Among Europe’s regional airlines, an emerging trend over 2017 was the transformation of some business models into wet-lease capacity providers.
Some, including a UK-based airline Titan Airways and Danish carrier Danish Air Transport have been active in the Aircraft, Crew, Maintenance and Insurance (ACMI) leasing market for many years, but traditionally focused on short-term, ad hoc requirements to cover unscheduled maintenance events, industrial action, peak time requirements or charters where higher rates can be achieved.
Recently, some European carriers have begun to develop long-term ACMI contracts, either as a diversification strategy from their scheduled services or as their main core business.
Long-term, third-party ACMI contracts are prevalent in North America where regional operators provide capacity to network carriers under capacity purchase agreements (CPA), for periods that can exceed 10 years. Operators including Skywest, Republic and Jazz fly for majors on this basis. Increasingly, European carriers are adopting a similar model to fly for larger airlines, a main difference being that no major European airline has yet committed to a 10-year agreement.
SAS has been a leader in contracting with ERA member CityJet to provide capacity on CRJ900s. CityJet has changed its business model from a scheduled airline to principally an ACMI provider. Apart from its sole remaining scheduled route between Dublin and London City, its fleet of 17 CRJ900s now operates exclusively for SAS. Furthermore, three of its Sukhoi SSJ100s now operate for Brussels Airlines under an ACMI agreement and some of its remaining RJ85s provide capacity for KLM. CityJet’s other aircraft operate in the charter market.
Nordica operates most of its services on ACMI programmes. This includes a newly-acquired fleet of five ATR 72-600s for SAS and a fleet of CRJ900s that fly for LOT Polish Airlines. Another example is Adria, which specialises in ACMI work for Austrian Airlines, Swiss and Luxair using an expanded fleet of CRJ900s.
Other carriers operate a hybrid of scheduled and ACMI services, including Helvetic Airways and Flybe, which designate this as white label flying. Previously, Flybe operated ATRs on behalf of Finnair and today it operates DHC8Q-400s for Brussels Airlines. Conversely, Flybe also leases in ACMI capacity from Stobart Air for its Southend operation.
Meanwhile, Air Nostrum has established an Irish carrier, Hibernian Airlines, through which it is expanding its ACMI capability by providing capacity for European carriers including SAS, and smaller Latin American carriers.
One trend in the growth of ACMI has been the success of operators from Baltic or Eastern European countries that have been able benefit from their lower cost base. Only time will tell how long this advantage will continue and how other competitors in the ACMI space respond.
So what does this trend mean for operators moving forwards? TrueNoord considers the benefits of longerterm ACMI contract flying are finely balanced in a European context but for those moving in this direction there are some compelling factors.
First, the risk of selling seats is passed to another party so that revenues are generated on a predictable fixed-rate basis irrespective of passenger numbers on any service.
Secondly, sales and distribution costs of seats are removed so the airline not only reduces risk, but also can dismantle part of its cost base.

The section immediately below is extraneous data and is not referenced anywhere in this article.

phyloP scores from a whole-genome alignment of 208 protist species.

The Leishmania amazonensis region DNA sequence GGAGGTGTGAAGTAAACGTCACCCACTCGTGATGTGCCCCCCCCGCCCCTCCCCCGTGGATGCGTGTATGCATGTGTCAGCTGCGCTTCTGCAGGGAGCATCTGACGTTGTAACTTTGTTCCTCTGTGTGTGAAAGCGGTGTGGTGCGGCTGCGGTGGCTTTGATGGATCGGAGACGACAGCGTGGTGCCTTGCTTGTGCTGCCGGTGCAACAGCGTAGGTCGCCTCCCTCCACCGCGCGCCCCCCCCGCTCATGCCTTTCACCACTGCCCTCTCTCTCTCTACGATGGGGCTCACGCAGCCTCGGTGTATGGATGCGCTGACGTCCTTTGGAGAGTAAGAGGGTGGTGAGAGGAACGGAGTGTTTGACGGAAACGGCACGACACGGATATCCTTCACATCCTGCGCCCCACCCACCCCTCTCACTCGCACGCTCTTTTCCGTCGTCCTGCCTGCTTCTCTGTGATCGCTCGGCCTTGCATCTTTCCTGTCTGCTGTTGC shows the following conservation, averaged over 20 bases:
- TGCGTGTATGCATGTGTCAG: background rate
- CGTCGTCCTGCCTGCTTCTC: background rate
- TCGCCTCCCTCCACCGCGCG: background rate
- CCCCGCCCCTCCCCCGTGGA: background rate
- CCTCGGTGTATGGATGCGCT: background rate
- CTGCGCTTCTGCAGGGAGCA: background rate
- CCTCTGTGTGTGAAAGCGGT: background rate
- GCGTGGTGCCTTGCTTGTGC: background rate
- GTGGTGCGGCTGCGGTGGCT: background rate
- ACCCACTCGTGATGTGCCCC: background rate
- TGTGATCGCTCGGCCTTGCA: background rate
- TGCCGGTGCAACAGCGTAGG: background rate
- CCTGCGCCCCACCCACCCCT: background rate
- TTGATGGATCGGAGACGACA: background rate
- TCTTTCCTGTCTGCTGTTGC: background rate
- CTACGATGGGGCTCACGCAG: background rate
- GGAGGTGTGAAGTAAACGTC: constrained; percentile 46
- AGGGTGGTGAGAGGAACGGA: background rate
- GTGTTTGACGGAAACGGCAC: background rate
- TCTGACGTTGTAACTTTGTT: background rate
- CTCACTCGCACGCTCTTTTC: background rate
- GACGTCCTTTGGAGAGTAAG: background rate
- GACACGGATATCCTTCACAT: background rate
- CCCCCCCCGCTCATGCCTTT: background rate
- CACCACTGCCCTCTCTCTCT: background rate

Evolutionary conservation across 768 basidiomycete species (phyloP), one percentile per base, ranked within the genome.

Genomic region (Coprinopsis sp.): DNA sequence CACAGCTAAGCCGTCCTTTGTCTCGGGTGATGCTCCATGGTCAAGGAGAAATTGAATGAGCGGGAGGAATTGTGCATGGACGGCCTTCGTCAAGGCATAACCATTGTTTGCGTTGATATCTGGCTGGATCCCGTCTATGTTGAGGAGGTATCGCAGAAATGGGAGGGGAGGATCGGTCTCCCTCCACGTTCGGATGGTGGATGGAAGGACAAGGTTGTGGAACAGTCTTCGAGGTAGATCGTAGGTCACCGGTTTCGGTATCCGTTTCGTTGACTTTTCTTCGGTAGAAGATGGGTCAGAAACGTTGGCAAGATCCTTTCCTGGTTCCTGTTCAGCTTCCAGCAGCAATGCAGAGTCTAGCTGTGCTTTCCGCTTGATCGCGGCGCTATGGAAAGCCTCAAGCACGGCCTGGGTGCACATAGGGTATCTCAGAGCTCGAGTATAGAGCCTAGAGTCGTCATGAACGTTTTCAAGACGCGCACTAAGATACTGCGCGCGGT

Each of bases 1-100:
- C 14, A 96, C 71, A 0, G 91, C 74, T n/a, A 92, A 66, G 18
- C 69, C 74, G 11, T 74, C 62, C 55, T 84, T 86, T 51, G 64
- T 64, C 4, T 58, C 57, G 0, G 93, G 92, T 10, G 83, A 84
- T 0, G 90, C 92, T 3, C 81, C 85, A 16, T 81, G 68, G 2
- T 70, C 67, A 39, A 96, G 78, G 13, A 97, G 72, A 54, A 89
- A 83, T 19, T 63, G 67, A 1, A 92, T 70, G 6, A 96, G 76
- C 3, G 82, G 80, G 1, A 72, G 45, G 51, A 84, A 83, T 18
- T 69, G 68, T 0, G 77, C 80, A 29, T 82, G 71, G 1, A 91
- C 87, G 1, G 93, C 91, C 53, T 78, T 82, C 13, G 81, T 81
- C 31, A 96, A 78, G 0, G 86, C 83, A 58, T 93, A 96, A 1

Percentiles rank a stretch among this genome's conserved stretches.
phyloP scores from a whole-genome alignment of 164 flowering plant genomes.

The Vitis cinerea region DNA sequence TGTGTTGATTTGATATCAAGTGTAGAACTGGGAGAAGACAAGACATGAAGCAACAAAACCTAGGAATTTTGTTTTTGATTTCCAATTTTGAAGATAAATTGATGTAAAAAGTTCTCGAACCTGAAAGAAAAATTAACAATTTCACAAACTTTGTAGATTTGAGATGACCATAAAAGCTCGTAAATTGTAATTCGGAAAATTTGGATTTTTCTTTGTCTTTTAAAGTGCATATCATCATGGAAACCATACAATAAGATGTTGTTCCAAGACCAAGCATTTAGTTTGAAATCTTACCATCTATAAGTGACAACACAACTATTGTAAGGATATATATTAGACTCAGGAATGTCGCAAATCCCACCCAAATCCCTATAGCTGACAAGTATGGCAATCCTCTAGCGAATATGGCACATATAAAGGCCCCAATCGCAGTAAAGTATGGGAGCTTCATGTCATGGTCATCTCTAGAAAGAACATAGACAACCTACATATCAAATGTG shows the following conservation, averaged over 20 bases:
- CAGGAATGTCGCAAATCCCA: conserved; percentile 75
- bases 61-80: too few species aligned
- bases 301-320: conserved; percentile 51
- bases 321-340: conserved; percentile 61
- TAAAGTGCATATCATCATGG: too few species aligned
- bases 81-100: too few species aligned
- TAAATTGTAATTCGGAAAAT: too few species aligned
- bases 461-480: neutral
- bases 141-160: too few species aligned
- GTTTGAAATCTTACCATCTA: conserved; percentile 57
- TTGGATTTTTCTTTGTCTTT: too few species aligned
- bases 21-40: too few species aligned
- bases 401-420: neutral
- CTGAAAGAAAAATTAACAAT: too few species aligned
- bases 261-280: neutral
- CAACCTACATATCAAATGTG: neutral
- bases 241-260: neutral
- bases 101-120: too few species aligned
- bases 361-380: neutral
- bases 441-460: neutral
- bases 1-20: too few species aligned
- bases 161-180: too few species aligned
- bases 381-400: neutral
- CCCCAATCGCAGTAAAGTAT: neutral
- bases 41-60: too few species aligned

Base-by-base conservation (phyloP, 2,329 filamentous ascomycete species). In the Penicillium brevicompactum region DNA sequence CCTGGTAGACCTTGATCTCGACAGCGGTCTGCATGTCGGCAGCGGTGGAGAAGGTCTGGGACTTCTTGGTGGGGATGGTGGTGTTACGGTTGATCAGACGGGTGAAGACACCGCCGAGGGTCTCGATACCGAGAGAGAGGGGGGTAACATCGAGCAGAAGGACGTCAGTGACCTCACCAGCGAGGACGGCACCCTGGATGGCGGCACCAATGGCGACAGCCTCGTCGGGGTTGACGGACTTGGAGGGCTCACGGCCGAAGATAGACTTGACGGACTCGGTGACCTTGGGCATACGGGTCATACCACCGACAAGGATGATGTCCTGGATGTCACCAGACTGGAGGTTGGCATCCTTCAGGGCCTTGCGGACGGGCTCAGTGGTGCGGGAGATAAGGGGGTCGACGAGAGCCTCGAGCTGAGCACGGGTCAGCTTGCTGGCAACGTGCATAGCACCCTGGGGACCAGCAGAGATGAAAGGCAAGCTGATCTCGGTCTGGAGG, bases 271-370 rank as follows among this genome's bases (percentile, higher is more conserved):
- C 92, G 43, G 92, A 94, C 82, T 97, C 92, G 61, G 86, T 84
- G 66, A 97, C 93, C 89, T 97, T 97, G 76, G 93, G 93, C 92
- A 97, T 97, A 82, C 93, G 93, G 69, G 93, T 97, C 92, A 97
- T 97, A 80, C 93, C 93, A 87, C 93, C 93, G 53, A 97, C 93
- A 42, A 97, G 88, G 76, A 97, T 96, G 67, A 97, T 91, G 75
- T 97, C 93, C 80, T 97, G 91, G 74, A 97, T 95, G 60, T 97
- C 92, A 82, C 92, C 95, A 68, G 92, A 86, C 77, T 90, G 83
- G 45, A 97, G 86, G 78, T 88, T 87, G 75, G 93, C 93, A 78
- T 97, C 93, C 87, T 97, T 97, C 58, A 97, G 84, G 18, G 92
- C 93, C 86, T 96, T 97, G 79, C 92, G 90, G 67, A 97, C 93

Furthermore, since such ACMI contracts are typically with larger network carriers to feed their hubs, less wellknown regional airlines can benefit from the perceived quality of a contract with a major airline. This can assist their buying power with third-party suppliers. Lessors and other financiers usually take great comfort from a contract with a major airline. This either enables them to lease or finance suitable aircraft that the finance community would otherwise have not provided at all, or it allows the regionals to secure lower finance costs. Similar reasoning applies to other third-party suppliers which can extend to attractive maintenance costs and better credit terms.
However, there is also downside risk. While the brand value of the carrier may be diminished or even lost, the biggest risk relates to contract termination. To date, European major airlines have been unwilling to commit to contracts long enough to enable regionals to equip their fleets efficiently. By comparison, the long-term US model allows North American providers to commit
to long attractive aircraft financing to match their ACMI contract term. If the regionals optimise their equipment finance terms and these do not match the length of the ACMI contract, they risk becoming stuck with no revenue on expensive assets if the underlying agreement with the major airline is terminated. The 2012–13 demise of Lufthansa’s regional partners (Contact Air, Augsburg Airways, Cirrus Airlines) may serve as a warning to such dependency. Some can partially mitigate this risk. As in North America, many of the European regionals diversify their ACMI portfolio by flying for multiple carriers. Others combine ACMI operations with charter flights and scheduled services.
For larger airlines looking to outsource regional operations, there are more options for wet-lease capacity than ever. European regionals are increasingly keen to provide such capacity and TrueNoord believes this to be a broadly positive trend provided that the risk of overdependence on a single major airline customer can be mitigated by flying for multiple carriers in a similar way to many of the US regionals.
This article was published in ERA’s Regional International magazine, January – February 2018 issue.
7 February 2018